In a way, it all seems so simple. You pair the frostbitten wrath of black metal with the thunderous nature of doom metal, and the result is something incredibly crushing. But then, it’s one thing to say it; doing it is another matter entirely. That’s part of what makes Lost In The Night Of Ages, the second album from Eternal Khan, so surprisingly good. After all, there’s a lot of people out there combining black metal and doom, but whereas this usually results in a record steeped in the darkest aspects of both styles, Eternal Khan instead celebrate that which lies at the heart of metal – the power of the riff. It’s not blackened doom, but a meeting of black and doom. Delightfully heavy and full of muscular power, Lost In The Night Of Ages might be the most enjoyable metal record I’ve reviewed in quite some time.
There’s absolutely no pretension or excess to this record. Opener “Heathen Death” throws you in to a stampede of crushing drums, blizzard riffs, and commanding vocals with absolutely no introduction, and the album doesn’t relent from there until it reaches its end. That’s not to say it is one-dimensional, though – the songs are carefully constructed, with changes in pace and emphasis allowing the song-writing talents of Eternal Khan to shine. Even if they never deviate from their mission of pummeling the listener, and there’s no sections that could be described as “soft” or where the band ease off, they find plenty of ways to ensure the record stays interesting without compromising the violence and power in the slightest. Even tracks with longer slow sections, such as “Ocean Of Ruin” and the first part of “Doomed To Flames Of Woe”, keep the momentum flowing. Surprisingly for an album so bloody-minded, there are some surprisingly deft touches scattered throughout, my favourite of which is the dexterous cymbal-work during the opening moments of “Progency Of Kronos”.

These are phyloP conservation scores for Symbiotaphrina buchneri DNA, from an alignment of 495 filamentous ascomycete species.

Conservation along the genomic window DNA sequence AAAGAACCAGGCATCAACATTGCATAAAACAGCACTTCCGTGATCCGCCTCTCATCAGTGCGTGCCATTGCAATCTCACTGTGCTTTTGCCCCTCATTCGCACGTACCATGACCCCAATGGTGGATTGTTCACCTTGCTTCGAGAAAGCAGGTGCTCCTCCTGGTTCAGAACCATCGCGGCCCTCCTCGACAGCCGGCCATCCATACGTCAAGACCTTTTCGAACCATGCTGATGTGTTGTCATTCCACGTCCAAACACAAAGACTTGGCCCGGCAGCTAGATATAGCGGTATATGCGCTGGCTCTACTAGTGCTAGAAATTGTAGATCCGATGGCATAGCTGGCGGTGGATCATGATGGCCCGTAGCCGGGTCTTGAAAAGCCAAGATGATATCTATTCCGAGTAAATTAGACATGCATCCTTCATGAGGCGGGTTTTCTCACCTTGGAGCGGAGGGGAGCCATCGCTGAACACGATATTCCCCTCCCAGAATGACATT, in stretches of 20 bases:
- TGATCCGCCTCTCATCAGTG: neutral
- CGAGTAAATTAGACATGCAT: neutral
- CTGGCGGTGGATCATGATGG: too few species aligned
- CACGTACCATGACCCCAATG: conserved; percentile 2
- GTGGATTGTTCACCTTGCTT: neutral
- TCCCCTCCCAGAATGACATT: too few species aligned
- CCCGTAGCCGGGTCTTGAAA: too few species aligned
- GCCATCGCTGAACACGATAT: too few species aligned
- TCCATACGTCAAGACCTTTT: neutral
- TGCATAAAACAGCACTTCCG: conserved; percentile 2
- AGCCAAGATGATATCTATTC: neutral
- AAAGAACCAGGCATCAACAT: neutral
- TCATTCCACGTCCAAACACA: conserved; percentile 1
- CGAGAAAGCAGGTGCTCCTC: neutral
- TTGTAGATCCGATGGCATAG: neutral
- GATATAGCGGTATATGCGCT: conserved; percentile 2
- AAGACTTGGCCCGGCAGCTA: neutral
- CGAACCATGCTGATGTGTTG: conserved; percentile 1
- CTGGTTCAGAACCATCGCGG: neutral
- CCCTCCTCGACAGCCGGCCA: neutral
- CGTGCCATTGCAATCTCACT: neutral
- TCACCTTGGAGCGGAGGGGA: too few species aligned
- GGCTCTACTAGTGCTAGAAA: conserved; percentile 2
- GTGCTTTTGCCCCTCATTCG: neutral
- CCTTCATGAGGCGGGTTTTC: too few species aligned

Fittingly for a band with such a name, the majority of Lost In The Night Of Ages bristles with martial power. The chorus to “Splintered Moon” is a case in point, painting pictures of armies marching beneath the titular moon, destruction being left in their wake; it’s the kind of section that will absolutely slay when played live. This is reinforced by tracks such as “Tranquil Life Of War” and “Ocean Of Ruin”, ensuring that this is not an album for peaceful background listening; it’s one for headbanging and raising hell. There’s something unusually captivating about it though; most albums of that nature work more as an adrenaline rush, soon losing their appeal and coming up short on repeated listens, but Lost In The Night Of Ages often keeps me in its spell for hours at a time, and has stood up very well to repeated listens. It does lose some of its steam towards the end, but that’s no great crime when you consider how crushing an album it is, and how it’s still relatively early days for the band.
In a way, what Eternal Khan are doing feels both new and exciting, but also quite orthodox. The strands of doom and black metal that they’re drawing from aren’t exactly groundbreaking any more, but the way they weave them together makes them feel fresh and invigorating. I can’t think of any other band meshing together the raw power of the likes of High On Fire with ice cold black metal. It’s an interesting combination, and one that works incredibly well. There’s vast potential here (both artistically and – as much as can be said for underground metal – commercially), and it would be no surprise if Eternal Khan went on to much bigger things. Judging by Lost In The Night Of Ages, they’re more than prepared to take what they deserve – by force if necessary.